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ERIC Number: ED218282
Record Type: RIE
Publication Date: 1981-Dec
Pages: 18
Abstractor: N/A
Reference Count: 0
Two Models for Ethnographic Evaluation
Guyette, Susan; Churchman, David
An ethnographic evaluation adapts data collection and analytical methods of the ethnographer to the purpose of decision-making. Ethnography and evaluation differ in determination of problems addressed by the researcher. Ethnographers are interested in slow cultural change, while evaluators address policy questions requiring immediate answers. The micro-ethnographic evaluation limits the scope of the study to the school, viewed as a subculture. The resultant data is limited to the perception of a small number of participants. The macro-ethnographic evaluation considers school interaction as interrelated with other cultural subsystems. The process of enculturation occurs as part of the curriculum. The advantages and disadvantages of micro-and macro-ethnographic evaluations are outlined. The ethnographic approach to evaluation reduces the cultural bias of evaluators, thus making it appropriate in explaining programs for minorities. Another advantage of this approach is eliminating the necessity for a control group. It does not require statistical methods, thus making evaluation reports more easily understandable. The cultural suitability of the educational program is assessed through a macro-ethnographic evaluation. Ethnographic evaluations are appropriate when a comprehensive understanding of the program and its relationship to society is the major factor in judging program quality. (DWH)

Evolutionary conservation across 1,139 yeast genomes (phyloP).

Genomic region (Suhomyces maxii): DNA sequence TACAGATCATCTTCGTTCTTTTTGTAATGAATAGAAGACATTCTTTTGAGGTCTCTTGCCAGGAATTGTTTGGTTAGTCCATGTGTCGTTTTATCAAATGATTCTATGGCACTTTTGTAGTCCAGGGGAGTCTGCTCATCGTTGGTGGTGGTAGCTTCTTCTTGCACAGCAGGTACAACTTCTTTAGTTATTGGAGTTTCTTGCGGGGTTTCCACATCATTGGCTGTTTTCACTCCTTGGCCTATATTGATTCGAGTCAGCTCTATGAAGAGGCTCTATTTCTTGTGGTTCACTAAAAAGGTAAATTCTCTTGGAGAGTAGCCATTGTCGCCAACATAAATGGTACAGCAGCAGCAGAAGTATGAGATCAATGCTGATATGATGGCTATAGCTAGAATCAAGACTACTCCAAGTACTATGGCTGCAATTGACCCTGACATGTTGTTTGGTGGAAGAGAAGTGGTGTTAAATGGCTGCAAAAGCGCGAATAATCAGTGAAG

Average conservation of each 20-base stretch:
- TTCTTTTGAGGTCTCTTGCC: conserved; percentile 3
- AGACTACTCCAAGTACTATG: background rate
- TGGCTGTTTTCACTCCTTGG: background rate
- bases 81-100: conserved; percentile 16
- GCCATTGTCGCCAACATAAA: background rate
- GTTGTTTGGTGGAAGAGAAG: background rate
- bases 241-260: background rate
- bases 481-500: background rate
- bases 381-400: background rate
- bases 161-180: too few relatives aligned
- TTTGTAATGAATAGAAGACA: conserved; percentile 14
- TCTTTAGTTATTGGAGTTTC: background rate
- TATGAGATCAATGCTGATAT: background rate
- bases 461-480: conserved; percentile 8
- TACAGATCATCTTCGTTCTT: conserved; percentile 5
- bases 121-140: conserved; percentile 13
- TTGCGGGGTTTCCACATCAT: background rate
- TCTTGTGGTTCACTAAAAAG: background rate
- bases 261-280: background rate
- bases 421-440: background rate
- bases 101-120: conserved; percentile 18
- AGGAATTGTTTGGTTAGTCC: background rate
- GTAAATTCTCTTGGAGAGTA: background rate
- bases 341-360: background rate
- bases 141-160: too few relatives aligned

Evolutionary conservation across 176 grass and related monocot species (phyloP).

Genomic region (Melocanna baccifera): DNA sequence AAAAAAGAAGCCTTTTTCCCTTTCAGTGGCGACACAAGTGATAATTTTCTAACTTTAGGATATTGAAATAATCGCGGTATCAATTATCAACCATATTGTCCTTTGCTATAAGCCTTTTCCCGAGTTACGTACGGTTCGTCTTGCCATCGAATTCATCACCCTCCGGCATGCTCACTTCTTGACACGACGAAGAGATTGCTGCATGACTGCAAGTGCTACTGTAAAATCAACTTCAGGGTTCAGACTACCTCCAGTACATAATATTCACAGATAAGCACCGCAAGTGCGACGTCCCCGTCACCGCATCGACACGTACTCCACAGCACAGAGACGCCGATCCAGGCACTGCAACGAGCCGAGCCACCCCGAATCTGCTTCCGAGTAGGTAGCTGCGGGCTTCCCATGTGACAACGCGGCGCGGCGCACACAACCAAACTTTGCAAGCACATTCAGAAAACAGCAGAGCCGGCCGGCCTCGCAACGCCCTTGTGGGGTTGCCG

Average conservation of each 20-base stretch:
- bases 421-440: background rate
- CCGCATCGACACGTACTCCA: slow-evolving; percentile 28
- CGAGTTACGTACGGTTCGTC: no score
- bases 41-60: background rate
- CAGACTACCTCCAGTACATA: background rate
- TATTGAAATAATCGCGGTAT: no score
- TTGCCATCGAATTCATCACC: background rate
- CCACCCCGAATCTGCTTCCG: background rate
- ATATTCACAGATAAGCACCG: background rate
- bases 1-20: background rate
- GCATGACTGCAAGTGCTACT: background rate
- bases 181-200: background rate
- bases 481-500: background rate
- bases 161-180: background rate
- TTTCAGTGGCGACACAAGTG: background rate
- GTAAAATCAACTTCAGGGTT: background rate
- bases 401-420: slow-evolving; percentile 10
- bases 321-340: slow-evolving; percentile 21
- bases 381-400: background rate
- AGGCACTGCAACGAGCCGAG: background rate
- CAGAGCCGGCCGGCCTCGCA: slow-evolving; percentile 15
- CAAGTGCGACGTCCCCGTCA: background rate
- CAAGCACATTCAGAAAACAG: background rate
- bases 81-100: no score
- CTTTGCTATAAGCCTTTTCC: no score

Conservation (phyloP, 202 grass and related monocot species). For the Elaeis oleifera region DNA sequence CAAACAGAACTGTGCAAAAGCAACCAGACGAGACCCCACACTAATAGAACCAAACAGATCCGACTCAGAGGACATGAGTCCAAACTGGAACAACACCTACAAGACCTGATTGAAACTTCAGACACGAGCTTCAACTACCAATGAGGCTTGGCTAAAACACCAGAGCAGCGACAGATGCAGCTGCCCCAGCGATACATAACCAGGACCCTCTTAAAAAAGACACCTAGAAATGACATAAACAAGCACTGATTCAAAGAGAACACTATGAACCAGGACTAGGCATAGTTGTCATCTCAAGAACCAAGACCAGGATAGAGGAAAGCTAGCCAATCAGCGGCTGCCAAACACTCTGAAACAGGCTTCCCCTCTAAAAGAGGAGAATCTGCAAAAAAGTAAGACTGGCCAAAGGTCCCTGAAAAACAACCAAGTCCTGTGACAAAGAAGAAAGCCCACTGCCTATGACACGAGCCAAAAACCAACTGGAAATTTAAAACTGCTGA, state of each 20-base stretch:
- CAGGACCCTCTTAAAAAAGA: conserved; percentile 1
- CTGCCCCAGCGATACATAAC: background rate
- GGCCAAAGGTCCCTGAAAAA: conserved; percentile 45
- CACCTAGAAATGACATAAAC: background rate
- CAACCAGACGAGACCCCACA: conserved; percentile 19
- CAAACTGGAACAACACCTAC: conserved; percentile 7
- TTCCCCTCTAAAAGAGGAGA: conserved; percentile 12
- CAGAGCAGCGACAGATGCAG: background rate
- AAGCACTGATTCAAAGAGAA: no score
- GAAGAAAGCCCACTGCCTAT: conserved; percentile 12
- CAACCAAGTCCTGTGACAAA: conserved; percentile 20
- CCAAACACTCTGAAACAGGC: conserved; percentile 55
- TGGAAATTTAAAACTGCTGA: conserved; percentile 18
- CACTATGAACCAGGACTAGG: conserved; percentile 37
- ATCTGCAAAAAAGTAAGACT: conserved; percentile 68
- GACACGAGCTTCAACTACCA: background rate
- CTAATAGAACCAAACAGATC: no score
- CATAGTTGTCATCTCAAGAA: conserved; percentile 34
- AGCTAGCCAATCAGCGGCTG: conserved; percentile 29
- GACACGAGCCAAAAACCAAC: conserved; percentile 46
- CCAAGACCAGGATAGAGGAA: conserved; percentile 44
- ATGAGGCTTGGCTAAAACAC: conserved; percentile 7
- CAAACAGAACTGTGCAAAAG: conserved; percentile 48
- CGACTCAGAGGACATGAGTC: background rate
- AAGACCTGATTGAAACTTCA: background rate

Publication Type: Speeches/Meeting Papers; Reports - Evaluative
Education Level: N/A
Audience: N/A
Language: English
Sponsor: N/A
Authoring Institution: N/A
Identifiers: Evaluation Research; Qualitative Analysis
Note: Paper presented at the Annual Meeting of the American Anthropological Association (Los Angeles, CA, December, 1981).